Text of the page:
Early the next morning, I met my Mother-in-law, Nina, coming in from Ulan-Ude, at the train station, sent her on her merry way home to Yulia, and I hopped the Electrichka (electric train) headed toward Yagodny stop. The Electrichka always carries an eclectic mix of gardeners headed to their summer cottages, hikers, mountain bikers, mushroom/berry/pine nut gatherers, some fishermen perhaps, wanderers and ne’er-do-wells, bottles in hand. Sometimes the train will stop near a settlement of dacha’s (summer cottages), to offload the vegetable tenders. At other times, the train stops in the middle of what would appear to be nowhere, but is in fact somewhere in the Siberian taiga, where you can watch the gatherers and adventurers get off the train and disappear into the boreal forest in like seven seconds flat!

On the train I hooked up with Dima, Vika, Tanya, Vika’s mom, Galina Dimitryevna and numerous friends of Vika’s family, who are all a knowledgeable, able, and very entertaining lot. Galina is a dear and jolly lady with vast knowledge of the taiga, a fabulous cook, and if your stranded in the forest will come find you, and fix you right up. That owes to the fact that she has worked for the Ministry of Emergency Situations for years; she does search and rescue!

After quickly repelling from the train car to solid ground, we set off toward mushrooms, trekking through lush green growth. Right on cue, the rain began to sprinkle, drip and patter on us. Now friends, it is a myth that only ice and snow can be found in Siberia. For three fleeting months, the land literally bursts forth with fruit. It seems where last week you saw bare branches, this week they are laden with ripening cherries, gooseberries or raspberries. It’s a mad dash between people, bears, squirrels and birds to pack away for the loooooooooonnnnnnng approaching winter.

Black currents.

Siberian cherries.

Unbeknownst to me before our train ride, we actually had a specific destination. A cabin built by the elder generation in ’79 and ’80. As we walked, I received two educations. The first was on the history of Siberians resettling in New Zealand before the Revolution: the second was on types of mushrooms, where one finds them and what to eat varying species with. Our crew hiked, chatted, dripped and plucked our way several kilometers to a well built cabin (left side of the Trans-Siberian railroad if headed east, somewhere between Krasnoyarsk and Chita!) A quick costume change and . . .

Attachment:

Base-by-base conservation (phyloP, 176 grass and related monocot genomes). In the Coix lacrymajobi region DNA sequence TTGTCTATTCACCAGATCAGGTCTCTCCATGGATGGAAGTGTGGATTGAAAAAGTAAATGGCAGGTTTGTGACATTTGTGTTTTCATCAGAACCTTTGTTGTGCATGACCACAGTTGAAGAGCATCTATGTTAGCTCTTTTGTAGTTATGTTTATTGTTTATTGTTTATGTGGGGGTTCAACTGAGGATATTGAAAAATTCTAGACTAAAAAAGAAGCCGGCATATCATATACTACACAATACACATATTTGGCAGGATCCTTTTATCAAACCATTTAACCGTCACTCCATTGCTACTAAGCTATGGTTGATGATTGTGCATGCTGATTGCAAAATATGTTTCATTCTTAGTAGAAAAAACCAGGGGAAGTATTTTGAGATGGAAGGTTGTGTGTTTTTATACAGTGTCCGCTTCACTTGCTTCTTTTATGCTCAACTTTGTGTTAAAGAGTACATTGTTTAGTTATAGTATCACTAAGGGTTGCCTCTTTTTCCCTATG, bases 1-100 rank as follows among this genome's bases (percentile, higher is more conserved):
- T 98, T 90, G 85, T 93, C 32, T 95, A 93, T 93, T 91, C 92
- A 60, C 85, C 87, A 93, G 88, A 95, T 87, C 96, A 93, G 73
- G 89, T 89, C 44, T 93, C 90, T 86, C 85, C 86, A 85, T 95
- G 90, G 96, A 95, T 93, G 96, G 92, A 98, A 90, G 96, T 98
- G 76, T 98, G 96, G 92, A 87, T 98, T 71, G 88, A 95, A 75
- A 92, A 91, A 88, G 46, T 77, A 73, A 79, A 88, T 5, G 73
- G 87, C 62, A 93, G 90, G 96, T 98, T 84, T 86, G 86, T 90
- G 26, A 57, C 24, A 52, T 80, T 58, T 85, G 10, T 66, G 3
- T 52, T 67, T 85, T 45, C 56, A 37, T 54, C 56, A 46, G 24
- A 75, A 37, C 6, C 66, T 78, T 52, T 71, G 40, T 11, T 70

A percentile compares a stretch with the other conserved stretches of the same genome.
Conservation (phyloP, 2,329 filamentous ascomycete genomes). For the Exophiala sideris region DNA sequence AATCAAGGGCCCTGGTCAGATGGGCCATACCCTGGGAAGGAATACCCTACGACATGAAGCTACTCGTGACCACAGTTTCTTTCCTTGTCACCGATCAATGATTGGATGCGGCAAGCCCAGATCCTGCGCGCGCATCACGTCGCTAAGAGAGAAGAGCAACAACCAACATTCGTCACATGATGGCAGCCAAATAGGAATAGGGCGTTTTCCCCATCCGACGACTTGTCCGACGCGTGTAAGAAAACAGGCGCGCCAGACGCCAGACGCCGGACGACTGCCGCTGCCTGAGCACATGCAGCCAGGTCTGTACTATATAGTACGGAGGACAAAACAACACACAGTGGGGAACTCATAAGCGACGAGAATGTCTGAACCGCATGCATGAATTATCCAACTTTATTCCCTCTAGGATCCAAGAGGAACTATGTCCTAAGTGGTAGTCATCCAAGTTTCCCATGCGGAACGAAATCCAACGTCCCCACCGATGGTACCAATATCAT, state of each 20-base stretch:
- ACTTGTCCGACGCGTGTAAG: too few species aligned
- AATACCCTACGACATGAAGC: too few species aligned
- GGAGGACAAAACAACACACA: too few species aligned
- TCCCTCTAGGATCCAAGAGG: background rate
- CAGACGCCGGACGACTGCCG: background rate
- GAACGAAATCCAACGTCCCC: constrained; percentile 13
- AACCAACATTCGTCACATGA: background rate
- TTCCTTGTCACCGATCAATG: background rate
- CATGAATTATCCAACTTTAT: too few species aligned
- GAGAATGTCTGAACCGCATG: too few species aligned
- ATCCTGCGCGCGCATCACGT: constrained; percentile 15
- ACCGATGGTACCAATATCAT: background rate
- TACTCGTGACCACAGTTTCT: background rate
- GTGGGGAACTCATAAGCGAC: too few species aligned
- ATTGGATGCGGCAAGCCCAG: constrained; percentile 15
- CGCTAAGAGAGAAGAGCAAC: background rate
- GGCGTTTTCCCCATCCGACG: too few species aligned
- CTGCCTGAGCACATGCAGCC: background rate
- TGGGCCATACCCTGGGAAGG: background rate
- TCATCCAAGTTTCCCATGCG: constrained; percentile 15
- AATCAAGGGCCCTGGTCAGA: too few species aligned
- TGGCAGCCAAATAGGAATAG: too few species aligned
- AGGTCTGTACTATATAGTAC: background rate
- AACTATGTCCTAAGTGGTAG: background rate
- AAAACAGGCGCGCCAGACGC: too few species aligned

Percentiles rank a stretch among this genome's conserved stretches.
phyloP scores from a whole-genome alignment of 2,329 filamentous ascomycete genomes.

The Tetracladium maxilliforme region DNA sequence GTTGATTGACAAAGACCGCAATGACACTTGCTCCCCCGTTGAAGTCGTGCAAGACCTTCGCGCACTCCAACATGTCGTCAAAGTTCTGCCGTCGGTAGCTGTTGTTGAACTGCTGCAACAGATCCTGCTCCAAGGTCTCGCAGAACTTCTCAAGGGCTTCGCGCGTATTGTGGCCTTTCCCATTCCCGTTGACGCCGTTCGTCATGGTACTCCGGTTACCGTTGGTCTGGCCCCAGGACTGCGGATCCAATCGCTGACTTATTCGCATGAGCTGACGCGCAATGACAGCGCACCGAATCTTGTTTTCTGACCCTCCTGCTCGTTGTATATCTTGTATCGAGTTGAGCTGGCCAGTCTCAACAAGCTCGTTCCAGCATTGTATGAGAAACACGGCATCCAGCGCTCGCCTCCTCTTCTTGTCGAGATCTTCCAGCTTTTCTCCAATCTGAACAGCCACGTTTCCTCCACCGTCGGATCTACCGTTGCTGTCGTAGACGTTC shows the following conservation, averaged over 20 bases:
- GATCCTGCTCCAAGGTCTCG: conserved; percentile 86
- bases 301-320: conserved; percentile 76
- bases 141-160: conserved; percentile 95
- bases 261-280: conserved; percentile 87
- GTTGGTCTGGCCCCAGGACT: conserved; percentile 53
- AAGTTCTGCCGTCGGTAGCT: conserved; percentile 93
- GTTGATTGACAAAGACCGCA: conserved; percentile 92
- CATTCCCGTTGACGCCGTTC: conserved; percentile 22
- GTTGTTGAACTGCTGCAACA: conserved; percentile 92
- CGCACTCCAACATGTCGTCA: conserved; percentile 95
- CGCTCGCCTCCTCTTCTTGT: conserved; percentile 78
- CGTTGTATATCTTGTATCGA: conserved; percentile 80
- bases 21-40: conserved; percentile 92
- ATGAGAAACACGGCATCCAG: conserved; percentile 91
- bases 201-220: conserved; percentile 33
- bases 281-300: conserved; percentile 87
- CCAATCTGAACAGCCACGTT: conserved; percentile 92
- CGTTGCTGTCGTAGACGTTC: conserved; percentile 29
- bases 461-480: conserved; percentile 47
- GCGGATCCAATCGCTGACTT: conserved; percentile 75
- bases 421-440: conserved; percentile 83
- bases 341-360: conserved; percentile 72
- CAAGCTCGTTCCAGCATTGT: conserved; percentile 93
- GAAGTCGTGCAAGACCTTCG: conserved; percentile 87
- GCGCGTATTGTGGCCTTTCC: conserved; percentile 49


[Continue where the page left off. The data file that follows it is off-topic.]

Better than a beachfront condo.

Russian smiles, hospitality and a hot stove keep this cabin warm.

Shazaam! In the time it takes to sneeze, our crew had, from scratch mind you, borsht, wild herb and vegetable salad, and fried bread, spread out before us. For garnishing they included salted cucumbers, homemade raspberry or black currant jam, bread, cheese, salami, pork fat, tea flavored with black currant leaves, wine and a bit of vodka literally piled on the candlelit table! We ate and laughed and laughed and ate! Delectable.

Preparing the spread. (No electricity in this part of the taiga!)

Galina preparing fried bread. Yum.

Table set, stomachs ready. The best place to get to know the Russian people is at the table.

Heating water for tea, or for a bath.

After luncheon, mostly people settled down for a nice nap. Dima and I on the other hand, went a searching mushrooms and came back soaking wet, again! To our great pleasure, the Banya, a true Russian bathing experience, was blazing and ready for a good steaming, which we did with relish. In between our steaming sessions we sat in the rain and told stories. (Prior to our baths, we hung our soaking cloths in the banya. The blazing stove had that room extremely hot drying our cloths in about half an hour.) The girls got up; we had tea, and made our way back out of the taiga. We did stop for about twelve minutes to eat black currents, which was our downfall! Descending the last hill, we saw our electrichka pull into the stop . . . . . . . . and pull out without us! So we did what any good Russians would do, made a fire, put potatoes in the coals, cut up vegetables, kielbasa and laughed for two hours until the next train pulled in.

From here you can reach Vladivostok in JUST four days.

We weren’t the only ones enjoying the rich Siberian summer.

The girls react to Dima’s statement: “I think I melted my glasses in the Banya!”

Passing a Siberian village after the rain.